Thursday, May 18, 2006

Expanded Classroom

Good faculty SU workshop on Global Learning/Expanded classroom.

-Robert Bersson, Professor Emeritus of Art and Art History, James Madison University. "Responding to Art" is his textbook. Talked of his experiences as an art student in Italy 1964 - then traveling back to Florence with his James Madison students. Spoke of insider vs. outsider status of the global classroom - obviously becoming immersed in the culture has a more desired outcome.

Shared NPR story on tips for leaving the ugly American image behind when traveling:

One faculty in audience observed his best learning experiences were from his worst travel experiences. In India when his plane was cancelled and group stranded for 2 days - the hosts put the group up with Indian families... terrific opportunity.

-Erica Helm Chair, SU Dance Division
Spoke of her own global learning experience - her trip to Spain during her 2005 sabatical sparked interest in creating a stunning multimedia dance piece which I had the priveledge to see last fall about a medieval pilgrimmage across spain. Gorgeous. She will send me details on that which I will share later.

Random divergence: She poke of a group of Catalonian speakers in West Virginia who get together for coffee and chat each week - will also get more info on that.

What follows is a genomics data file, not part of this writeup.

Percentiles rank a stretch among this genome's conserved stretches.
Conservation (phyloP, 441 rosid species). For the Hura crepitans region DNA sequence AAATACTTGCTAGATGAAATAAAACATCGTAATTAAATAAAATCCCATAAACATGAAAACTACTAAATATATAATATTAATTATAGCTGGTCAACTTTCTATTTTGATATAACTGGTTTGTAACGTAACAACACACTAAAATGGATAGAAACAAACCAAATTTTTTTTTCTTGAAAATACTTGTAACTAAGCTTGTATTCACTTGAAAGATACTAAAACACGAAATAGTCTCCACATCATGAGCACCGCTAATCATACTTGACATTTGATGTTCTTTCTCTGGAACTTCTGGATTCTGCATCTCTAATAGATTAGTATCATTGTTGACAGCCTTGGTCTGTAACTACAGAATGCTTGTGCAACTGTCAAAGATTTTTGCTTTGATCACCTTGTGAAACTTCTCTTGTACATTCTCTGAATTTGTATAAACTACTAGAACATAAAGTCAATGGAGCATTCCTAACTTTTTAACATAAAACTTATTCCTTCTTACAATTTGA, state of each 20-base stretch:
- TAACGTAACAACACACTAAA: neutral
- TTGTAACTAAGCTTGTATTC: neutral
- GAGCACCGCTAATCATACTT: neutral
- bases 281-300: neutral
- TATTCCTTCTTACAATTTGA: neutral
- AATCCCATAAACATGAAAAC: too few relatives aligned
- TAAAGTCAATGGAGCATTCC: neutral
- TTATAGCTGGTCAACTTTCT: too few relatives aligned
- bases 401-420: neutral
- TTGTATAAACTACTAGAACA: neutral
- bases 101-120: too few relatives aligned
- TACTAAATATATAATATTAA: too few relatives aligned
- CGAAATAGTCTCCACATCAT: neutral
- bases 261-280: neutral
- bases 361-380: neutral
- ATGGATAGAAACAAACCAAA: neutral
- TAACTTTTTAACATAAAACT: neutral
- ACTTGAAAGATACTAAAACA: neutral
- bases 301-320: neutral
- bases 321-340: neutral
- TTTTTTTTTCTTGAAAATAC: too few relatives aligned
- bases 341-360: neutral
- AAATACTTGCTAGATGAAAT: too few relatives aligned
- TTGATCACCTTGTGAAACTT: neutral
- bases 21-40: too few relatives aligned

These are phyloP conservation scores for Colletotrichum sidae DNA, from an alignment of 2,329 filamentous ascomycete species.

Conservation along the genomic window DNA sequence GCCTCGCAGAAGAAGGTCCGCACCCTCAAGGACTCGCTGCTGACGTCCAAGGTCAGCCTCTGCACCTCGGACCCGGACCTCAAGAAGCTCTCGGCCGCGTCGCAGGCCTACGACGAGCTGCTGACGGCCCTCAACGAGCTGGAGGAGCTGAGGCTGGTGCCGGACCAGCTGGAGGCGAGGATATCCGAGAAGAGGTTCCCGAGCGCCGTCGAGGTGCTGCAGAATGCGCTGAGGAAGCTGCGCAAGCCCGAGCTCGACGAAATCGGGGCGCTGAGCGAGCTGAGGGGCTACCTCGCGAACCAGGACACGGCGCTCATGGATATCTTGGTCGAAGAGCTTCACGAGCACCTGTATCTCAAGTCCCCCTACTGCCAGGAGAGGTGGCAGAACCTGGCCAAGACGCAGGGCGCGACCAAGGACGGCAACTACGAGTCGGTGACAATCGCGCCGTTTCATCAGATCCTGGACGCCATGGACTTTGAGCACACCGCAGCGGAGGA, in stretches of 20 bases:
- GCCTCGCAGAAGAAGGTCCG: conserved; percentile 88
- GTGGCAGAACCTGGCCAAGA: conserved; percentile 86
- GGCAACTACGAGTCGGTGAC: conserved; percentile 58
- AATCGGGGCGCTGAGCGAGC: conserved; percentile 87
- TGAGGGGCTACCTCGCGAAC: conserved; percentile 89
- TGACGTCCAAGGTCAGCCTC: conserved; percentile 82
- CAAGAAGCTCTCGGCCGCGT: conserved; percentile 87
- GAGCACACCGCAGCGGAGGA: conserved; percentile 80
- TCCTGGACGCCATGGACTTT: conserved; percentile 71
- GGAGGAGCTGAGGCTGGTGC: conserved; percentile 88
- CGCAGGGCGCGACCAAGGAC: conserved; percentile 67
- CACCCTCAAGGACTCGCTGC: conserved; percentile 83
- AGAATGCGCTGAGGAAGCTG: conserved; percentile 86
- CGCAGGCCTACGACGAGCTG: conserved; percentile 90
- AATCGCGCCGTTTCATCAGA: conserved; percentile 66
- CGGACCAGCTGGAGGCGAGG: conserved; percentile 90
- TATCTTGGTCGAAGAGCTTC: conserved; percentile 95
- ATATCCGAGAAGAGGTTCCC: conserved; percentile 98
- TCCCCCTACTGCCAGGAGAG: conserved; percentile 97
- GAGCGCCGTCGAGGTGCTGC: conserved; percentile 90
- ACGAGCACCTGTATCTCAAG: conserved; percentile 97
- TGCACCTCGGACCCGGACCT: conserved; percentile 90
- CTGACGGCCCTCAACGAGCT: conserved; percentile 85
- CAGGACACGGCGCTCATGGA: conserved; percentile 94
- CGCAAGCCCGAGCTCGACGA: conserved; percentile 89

-Julie Bean - SU Accounting graduate who I featured in my documentary about SU's Glocal Citizenship Project trip to Mali "Dance with the Baobab" is the essence of the expanded classroom. She approached our trip to Mali with a very open mind - had never really been outside the region before.

It has changed her life - she is now going to grad school.. and has started her own business called Crazy Beautiful Jewelry - making earrings.. the proceeds go to Malian women. All this because of how empowered and inspired she became from the Mali experience. She can be reached at

My take on the expanded classroom - what I know as a filmmaker is that visuals, character and story make a subject interesting. The same applies to an international experience - essentially students are walking into their own drama, meeting the characters, seeing connections. Important for those who take them there to be creative about intepreting the learning experience with and for the students. Small moments like Julie noticing that the houses were being constructed with scaffolding made of sticks - yet the cell phones were so sophisticated. That was a truly insightful comment - it says something about infrastructure - about how impoverished countries never got the landlines - they went straight to cell phones. Important to be creative about when learning is happening.

Also - big important point - this from Mr. Porteno - the media does a bad job of bringing and interpreting the world for us. An expanded classroom is the opportunity to become a primary source and take that back to our learning centers.

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